Volume 15 of Southeast Community College’s literary magazine “Illuminations” won first place in the Small College Central Division in the Community College Humanities Association’s 2014 Literary Magazine Competition.
This is the third time “Illuminations” has won a prestigious award from this organization. It placed first in 2011 and third in 2010.
Kimberly A. Fangman, English instructor and editor of “Illuminations,” said she was pleased with the quality of submissions that went into the magazine.
“This volume contains twice the number of pages and contributors as our last first-place in 2011,” Fangman said. “And the quality of student work, in particular, is remarkable. I am astounded at the artistic and literary talent in the SCC community.”
Several SCC students won awards for their submissions.
Mystery Harwood, an Academic Transfer student, won first place in the Poetry category for her “Nebraska in My 30s.” Alanna Johnson, an Academic Transfer student from Weston, placed second with her poem titled “Descendants.” Cameron Maxwell, an Academic Transfer student from Lincoln, placed third with the poem “The City’s Outstretched Hand.”
Thomas Joyce, a Business Administration student from Lincoln, placed second in the Nonfiction/Essay category for his piece titled “The Hovel.” Stephen Kaminski, a Business Administration student from Ashland, placed third in the category for his work titled “Number 9.”
Shannon White, an Academic Transfer student from Omaha, placed third in the Script/Story category for his work titled “Black Violas.” Ashley Cornelsen, an Academic Transfer student from Lincoln, received Honorable Mention honors for her work titled “Homeless Dreams.”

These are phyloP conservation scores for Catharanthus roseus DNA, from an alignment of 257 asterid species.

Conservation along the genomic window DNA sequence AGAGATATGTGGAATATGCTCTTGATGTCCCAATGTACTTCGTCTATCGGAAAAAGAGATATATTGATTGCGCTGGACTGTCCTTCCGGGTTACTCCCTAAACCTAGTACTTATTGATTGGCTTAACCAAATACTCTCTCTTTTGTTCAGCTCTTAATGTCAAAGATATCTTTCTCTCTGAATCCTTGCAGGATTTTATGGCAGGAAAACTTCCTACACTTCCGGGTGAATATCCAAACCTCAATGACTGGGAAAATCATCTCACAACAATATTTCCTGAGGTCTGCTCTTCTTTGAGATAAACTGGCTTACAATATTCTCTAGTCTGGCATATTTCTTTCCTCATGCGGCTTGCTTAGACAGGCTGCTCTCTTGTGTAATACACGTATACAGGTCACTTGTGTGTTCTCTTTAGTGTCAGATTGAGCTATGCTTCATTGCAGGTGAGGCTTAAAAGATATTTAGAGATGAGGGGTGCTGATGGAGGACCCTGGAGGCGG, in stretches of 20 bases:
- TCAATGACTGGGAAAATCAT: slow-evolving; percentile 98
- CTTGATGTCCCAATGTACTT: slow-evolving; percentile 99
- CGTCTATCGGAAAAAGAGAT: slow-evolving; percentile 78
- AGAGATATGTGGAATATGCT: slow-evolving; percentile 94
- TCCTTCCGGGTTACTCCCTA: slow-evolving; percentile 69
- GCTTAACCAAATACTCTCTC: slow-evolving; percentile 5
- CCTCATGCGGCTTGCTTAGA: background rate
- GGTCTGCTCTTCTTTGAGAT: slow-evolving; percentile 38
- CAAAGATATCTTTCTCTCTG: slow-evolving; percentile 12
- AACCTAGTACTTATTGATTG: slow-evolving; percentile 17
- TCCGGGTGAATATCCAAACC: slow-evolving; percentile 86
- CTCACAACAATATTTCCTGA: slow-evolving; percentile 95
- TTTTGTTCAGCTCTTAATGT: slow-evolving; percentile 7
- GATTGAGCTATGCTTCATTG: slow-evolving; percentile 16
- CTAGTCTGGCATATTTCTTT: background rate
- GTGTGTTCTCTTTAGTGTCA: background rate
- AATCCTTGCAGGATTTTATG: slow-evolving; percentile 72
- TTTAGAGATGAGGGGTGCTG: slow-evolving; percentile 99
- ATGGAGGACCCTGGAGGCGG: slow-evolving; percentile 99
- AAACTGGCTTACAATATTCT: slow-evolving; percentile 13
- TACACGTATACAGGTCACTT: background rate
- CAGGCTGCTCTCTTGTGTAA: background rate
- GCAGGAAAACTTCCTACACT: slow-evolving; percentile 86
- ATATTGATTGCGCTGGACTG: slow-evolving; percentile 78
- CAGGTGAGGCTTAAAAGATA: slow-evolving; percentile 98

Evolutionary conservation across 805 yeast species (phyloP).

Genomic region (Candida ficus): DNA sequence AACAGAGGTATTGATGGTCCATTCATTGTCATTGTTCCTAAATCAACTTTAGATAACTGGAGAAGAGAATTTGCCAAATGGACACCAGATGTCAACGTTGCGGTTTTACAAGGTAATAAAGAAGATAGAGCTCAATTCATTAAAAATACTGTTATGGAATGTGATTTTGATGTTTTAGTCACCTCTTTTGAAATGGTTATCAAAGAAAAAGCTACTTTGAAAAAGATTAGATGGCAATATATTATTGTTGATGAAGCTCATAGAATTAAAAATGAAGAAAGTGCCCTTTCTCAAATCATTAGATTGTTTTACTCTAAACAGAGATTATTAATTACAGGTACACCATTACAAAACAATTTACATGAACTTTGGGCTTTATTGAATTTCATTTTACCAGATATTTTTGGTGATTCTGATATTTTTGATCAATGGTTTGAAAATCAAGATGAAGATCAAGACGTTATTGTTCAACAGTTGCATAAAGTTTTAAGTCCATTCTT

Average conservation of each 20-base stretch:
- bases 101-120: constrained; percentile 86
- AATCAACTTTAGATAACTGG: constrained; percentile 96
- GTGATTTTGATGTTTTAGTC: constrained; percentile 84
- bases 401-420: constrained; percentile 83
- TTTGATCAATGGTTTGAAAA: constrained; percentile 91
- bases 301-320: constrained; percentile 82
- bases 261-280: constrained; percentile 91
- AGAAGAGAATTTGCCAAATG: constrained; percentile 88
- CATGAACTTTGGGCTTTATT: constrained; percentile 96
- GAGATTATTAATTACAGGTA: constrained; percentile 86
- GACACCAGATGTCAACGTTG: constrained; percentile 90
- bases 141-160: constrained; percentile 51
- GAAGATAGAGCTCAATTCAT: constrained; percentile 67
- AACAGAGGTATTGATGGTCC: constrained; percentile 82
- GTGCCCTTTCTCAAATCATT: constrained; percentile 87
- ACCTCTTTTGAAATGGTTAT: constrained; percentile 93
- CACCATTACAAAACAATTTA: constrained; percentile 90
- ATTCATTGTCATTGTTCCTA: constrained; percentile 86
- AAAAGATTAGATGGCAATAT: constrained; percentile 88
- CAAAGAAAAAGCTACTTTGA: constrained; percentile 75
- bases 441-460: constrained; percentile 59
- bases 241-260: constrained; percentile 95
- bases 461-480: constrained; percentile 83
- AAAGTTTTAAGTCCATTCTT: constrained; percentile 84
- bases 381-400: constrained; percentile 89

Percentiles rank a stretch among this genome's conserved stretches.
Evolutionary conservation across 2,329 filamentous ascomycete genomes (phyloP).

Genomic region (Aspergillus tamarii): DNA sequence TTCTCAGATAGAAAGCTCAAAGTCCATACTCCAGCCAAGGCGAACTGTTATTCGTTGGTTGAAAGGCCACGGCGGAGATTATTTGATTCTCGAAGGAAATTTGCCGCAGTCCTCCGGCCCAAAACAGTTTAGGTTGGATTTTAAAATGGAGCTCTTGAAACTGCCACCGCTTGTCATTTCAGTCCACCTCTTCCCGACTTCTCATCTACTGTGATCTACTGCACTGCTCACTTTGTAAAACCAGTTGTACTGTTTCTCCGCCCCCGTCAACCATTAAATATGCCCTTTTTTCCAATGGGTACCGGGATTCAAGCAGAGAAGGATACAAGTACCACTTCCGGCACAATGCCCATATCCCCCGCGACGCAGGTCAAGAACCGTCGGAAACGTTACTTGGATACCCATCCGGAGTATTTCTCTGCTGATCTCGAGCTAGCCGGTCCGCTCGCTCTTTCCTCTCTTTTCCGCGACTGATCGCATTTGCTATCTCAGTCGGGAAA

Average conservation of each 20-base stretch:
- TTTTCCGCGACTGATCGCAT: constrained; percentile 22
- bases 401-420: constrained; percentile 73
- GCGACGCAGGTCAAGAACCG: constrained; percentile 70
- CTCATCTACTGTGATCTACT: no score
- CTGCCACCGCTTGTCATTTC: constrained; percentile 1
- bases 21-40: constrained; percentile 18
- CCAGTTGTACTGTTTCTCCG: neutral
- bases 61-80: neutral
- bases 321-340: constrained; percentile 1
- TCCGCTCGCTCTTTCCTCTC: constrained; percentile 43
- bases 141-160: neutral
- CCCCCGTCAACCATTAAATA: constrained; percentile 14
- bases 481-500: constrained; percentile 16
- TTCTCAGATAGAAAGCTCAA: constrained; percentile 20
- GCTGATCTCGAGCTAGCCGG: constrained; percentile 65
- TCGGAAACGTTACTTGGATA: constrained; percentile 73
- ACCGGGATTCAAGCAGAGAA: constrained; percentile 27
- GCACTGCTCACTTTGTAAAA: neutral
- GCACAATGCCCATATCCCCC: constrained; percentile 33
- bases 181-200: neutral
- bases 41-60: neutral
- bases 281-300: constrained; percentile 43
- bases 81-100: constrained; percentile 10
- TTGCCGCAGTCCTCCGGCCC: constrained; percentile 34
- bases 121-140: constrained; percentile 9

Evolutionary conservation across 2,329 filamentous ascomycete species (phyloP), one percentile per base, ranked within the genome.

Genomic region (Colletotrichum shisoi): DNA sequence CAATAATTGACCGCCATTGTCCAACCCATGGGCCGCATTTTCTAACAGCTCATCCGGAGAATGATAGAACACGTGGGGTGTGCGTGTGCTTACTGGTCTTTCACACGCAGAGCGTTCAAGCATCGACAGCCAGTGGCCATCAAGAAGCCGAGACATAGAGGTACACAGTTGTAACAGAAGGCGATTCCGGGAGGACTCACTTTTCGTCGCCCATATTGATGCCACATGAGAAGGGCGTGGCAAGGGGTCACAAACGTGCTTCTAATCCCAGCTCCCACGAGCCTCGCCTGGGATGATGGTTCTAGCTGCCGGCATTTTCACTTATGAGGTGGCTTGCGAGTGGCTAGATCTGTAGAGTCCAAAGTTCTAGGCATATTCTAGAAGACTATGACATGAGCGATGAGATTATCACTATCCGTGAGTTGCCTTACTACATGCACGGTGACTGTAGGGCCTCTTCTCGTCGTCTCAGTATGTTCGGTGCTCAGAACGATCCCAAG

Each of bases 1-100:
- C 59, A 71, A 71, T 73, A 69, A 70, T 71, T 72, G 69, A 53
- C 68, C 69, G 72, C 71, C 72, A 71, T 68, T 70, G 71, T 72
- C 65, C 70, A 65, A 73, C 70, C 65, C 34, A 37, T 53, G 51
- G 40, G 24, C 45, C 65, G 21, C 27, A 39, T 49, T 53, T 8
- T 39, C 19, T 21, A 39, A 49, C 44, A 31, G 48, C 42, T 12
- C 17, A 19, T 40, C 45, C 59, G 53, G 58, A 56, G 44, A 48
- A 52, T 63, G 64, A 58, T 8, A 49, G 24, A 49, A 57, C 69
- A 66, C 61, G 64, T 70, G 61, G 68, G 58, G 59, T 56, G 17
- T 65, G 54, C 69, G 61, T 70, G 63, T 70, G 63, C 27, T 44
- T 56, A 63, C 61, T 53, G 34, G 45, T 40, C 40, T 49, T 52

Casey Lowe, a Visual Publications student from Cortland, placed third in the Art category for her work titled “Eyes of Innocence.”
In the Song/Performance category, Derrick Brinkmeier, an Academic Transfer student from Freeport, Ill., received Honorable Mention honors for his “Not on This Night.”
Fangman said she enjoys notifying students when their work has been accepted for publication.
“When they email back with such surprise, excitement and gratitude, I want to write back, ‘No, thank YOU,’ ” Fangman said. “ ‘Don’t you know how good you are?’ I feel honored when they choose Illuminations as a forum for publishing their work, often for the first time.”
Fangman said “Illuminations” matters because creativity matters.
“Our world often conspires against creativity, individuality and diversity,” she said. “Illuminations offers students the opportunity to publish in an environment that welcomes diverse thought and creative risk-taking. The SCC community is a warm and receptive audience.”
“Illuminations” is the only creative activity at SCC that is college wide, meaning anyone can participate: students from any campus or program (including Continuing Education and dual-credit programs), staff and faculty members. A student’s photo or short story is presented on the same level as an instructor’s work, and all of it is celebrated, Fangman said.“The diversity of contributors alone should coax readers to pick up the book, and that makes Illuminations worth producing,” she said. “One of my favorite poems from the upcoming volume was written by a student in the Welding Technology program. Illuminations helps bust the notion that community colleges and technical programs don’t nurture creativity. The fact is, creativity lives here, and we’re eager to share it.”